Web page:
Communities immediately rallied upon the release of Trump’s executive order to expand offshore oil and gas production; they came together again around the annual Hands Across the Sand event; and Members of Congress and Senators have introduced a number of bills to prevent drilling off their coasts. Bipartisan opposition is growing, and Governors are weighing in strongly as well. These coastal leaders are taking a stand and protecting their communities’ economies and way of life:

  • Last week, Larry Hogan, Republican Governor of Maryland, stated plainly, “I’m not in favor of offshore drilling.”
  • South Carolina Republican Mark Sanford introduced a bill to place a moratorium on drilling in the Atlantic, Straits of Florida and Eastern Gulf, and continues to lead opposition on behalf of South Carolina.
  • New Jersey Republican Frank LoBiondo worked with his colleagues to rally more than 100 members of Congress to send a letter to the Trump administration urging that the  Atlantic and Pacific oceans remain off limits for oil and gas drilling.
  • Florida Republican John Rutherford and Virginia Democrat Don Beyer teamed up to lead a bipartisan letter from more than 100 members of Congress to Interior Secretary Zinke voicing concerns with a proposal to issue seismic testing permits for the Atlantic Ocean.
  • Senators called  on the Trump Administration to protect coastlines from offshore oil drilling in a strong letter, and introduced legislation to prohibit Interior Secretary Zinke from revising approved offshore drilling plan for 2017-2022 to open up new areas.

Similarly, editorial boards up and down the Atlantic coast have taken firm stances against expanded drilling. These are just a few examples:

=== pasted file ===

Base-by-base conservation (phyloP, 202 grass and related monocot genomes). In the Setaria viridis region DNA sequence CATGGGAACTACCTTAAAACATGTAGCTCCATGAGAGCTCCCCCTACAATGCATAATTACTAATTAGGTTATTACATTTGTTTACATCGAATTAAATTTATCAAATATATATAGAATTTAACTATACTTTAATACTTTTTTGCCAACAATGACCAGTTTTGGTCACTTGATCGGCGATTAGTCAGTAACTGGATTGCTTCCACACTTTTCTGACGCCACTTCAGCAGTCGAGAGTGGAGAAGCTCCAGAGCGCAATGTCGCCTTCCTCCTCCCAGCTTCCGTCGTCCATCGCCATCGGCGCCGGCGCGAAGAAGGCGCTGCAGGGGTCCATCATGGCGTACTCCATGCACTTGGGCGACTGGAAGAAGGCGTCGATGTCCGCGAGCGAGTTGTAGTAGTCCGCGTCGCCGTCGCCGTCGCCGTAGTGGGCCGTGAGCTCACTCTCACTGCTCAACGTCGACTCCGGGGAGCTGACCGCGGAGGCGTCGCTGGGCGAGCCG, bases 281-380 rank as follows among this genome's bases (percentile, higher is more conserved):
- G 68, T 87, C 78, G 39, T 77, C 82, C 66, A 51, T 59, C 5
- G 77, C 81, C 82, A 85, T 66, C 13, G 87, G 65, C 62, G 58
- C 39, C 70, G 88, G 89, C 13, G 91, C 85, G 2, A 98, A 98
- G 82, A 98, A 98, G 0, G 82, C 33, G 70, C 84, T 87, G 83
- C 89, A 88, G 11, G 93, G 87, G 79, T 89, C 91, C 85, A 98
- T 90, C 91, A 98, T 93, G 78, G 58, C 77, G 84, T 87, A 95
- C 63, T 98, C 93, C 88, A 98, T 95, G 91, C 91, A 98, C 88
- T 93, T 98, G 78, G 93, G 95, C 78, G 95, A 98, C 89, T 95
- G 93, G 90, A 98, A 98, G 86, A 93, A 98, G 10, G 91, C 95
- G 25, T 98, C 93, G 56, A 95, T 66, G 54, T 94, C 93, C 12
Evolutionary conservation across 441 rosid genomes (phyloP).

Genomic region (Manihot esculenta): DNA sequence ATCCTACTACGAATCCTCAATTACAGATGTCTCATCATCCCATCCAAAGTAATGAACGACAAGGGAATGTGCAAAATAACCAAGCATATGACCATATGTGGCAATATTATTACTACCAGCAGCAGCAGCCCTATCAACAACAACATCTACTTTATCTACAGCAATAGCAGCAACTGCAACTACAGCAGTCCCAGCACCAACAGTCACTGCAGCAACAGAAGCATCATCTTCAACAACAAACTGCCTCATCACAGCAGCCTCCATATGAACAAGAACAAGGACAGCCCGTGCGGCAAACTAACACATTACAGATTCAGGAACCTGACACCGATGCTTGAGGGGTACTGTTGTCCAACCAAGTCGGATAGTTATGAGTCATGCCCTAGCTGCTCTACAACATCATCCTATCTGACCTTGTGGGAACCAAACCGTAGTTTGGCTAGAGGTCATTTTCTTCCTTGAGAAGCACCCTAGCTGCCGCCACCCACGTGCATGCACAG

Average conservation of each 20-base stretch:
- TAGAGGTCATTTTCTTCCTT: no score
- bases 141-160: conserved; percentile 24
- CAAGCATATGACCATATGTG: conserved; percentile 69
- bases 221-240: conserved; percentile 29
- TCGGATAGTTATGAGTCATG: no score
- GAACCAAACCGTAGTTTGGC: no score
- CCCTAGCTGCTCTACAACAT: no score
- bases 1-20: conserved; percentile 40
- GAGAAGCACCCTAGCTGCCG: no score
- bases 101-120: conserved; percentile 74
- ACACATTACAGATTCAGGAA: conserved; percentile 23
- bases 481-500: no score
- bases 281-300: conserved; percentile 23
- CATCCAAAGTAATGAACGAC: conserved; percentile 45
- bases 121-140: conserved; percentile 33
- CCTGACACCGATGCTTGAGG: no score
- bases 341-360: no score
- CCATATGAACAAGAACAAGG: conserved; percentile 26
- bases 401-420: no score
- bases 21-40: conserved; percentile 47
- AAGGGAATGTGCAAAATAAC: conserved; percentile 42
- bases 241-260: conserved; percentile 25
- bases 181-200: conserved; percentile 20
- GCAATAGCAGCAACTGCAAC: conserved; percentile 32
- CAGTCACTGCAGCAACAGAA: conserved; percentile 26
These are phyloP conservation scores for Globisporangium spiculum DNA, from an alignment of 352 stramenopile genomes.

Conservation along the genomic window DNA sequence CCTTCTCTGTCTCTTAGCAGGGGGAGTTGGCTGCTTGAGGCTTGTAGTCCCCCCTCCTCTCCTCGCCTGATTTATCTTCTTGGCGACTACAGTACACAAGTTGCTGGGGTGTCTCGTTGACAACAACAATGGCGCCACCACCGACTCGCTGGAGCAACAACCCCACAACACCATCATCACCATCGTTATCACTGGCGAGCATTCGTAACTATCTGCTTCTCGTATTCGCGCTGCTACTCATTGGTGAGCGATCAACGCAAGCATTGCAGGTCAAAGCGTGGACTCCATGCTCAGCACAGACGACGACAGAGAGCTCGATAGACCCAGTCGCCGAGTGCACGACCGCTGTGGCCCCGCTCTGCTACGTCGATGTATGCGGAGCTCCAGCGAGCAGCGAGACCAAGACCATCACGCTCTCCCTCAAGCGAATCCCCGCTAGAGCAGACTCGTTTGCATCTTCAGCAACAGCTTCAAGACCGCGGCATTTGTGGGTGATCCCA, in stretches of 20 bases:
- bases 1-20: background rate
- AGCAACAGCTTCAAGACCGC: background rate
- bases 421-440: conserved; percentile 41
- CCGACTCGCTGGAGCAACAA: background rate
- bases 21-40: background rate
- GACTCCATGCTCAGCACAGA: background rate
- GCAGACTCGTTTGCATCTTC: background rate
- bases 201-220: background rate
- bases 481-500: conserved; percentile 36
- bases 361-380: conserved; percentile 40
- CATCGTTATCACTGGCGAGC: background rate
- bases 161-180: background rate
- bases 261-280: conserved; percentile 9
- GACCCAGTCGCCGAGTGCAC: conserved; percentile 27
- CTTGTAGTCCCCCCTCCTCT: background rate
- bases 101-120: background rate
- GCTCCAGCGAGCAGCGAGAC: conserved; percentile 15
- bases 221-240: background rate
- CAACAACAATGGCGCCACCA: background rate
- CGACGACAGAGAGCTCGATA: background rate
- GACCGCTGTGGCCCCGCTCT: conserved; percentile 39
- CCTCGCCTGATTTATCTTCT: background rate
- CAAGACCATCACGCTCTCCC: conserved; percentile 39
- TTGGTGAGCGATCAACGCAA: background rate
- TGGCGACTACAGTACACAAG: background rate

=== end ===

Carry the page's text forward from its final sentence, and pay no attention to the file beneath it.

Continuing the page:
• The voice of the The Virginian-Pilot, out of Virginia Beach, urged readers to submit comments to Interior’s RFI docket, saying, “All of Hampton Roads has a vested interest in protecting its coasts for a number of reasons, and citizens should make sure that Washington knows why.”
  • The Baltimore Sun was a little blunter, titling their editorial, “Offshore drilling is a loser.”
  • Sarasota Florida’s Herald-Tribune took a similar tone, writing, “In March, 17 members of Congress representing Florida, Republicans and Democrats, sent a letter putting the secretary of the interior—and, by extension, Trump—on notice: Keep the eastern Gulf of Mexico off limits to drilling for gas and oil, or expect a fight….Let’s get ready to rumble.”

The engagement of leaders across the political spectrum, and the editorial boards that reflect their communities’ voices, is strong evidence that attempts to open our coasts will be met with a fight. The communities, people and businesses that rely on healthy coasts will defend their way of life against the federal government’s shameful readiness to put oil industry profits over people yet again. 

About the Authors

Alexandra Adams

Senior Advocate, Oceans Program

Franz Matzner

Deputy Director, Federal Campaigns, Center for Policy Advocacy